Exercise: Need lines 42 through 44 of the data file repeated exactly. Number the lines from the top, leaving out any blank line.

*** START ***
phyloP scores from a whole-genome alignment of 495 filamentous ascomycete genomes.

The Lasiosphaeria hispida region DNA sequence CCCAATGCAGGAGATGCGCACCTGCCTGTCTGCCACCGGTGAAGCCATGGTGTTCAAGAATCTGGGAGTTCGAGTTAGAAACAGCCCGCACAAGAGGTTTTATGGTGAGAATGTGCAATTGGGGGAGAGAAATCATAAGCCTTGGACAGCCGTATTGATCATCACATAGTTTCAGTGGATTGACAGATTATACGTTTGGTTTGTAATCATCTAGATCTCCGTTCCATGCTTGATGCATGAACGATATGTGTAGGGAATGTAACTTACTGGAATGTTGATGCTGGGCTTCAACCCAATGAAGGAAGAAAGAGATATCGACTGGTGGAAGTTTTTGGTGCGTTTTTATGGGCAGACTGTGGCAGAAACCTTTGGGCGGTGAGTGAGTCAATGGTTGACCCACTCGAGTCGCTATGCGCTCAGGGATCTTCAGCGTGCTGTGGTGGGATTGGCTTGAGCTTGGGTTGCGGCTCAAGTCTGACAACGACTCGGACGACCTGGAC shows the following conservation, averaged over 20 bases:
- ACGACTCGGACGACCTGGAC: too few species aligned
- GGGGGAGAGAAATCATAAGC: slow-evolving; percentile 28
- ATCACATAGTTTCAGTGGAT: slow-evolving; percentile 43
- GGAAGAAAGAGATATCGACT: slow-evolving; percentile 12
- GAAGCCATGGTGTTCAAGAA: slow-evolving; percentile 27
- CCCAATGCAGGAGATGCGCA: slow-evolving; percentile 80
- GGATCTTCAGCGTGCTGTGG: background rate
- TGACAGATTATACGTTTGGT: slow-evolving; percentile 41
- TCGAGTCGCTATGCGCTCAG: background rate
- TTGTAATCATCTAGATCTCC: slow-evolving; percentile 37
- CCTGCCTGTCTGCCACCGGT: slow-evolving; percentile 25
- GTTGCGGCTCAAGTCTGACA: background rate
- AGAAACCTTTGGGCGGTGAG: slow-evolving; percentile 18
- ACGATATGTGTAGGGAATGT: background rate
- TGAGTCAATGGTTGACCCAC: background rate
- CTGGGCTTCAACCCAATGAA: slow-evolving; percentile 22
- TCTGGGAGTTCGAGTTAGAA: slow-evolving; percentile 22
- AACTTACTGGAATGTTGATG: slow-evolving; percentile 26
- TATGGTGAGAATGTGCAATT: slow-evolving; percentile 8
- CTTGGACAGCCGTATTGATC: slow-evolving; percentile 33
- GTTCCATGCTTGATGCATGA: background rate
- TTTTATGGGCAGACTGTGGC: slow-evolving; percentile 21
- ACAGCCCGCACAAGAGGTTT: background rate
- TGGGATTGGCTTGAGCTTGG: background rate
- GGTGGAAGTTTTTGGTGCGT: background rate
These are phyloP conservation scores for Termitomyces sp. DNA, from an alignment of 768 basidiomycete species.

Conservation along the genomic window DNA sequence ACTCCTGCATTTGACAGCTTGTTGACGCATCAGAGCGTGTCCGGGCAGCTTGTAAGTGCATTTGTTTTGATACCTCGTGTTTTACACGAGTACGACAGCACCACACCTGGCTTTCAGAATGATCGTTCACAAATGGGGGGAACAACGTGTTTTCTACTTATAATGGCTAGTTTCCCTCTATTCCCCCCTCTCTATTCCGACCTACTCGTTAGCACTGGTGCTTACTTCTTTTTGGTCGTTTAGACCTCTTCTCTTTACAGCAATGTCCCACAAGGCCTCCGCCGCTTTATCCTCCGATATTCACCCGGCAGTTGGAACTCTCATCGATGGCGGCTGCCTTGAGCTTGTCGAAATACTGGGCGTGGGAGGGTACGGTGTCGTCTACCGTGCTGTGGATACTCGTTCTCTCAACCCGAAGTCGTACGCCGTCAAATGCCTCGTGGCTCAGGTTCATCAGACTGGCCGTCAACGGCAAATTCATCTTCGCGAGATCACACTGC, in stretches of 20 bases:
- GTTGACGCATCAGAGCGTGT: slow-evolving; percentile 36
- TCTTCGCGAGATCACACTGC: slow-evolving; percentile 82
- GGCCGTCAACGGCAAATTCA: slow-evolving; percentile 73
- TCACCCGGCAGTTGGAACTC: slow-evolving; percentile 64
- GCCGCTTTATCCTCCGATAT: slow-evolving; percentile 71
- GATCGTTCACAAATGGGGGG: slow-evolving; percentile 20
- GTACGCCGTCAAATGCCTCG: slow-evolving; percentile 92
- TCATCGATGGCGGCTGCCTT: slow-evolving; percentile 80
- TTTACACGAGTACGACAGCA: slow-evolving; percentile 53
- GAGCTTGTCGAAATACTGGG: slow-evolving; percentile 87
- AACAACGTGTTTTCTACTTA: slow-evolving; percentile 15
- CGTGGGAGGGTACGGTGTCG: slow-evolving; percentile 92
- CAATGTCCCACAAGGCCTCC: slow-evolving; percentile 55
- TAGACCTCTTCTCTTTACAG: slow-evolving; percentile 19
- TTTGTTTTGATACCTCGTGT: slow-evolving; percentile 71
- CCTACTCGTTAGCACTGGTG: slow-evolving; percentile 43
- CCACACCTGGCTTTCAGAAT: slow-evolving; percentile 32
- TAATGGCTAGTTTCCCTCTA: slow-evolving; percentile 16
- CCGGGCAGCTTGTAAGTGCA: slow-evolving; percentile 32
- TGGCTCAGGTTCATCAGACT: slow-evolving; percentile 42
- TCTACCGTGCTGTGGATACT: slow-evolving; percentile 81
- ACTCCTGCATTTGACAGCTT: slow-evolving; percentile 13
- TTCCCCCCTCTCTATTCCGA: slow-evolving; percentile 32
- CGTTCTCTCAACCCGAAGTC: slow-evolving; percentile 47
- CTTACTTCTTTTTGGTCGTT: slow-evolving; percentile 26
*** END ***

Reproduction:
- CAATGTCCCACAAGGCCTCC: slow-evolving; percentile 55
- TAGACCTCTTCTCTTTACAG: slow-evolving; percentile 19
- TTTGTTTTGATACCTCGTGT: slow-evolving; percentile 71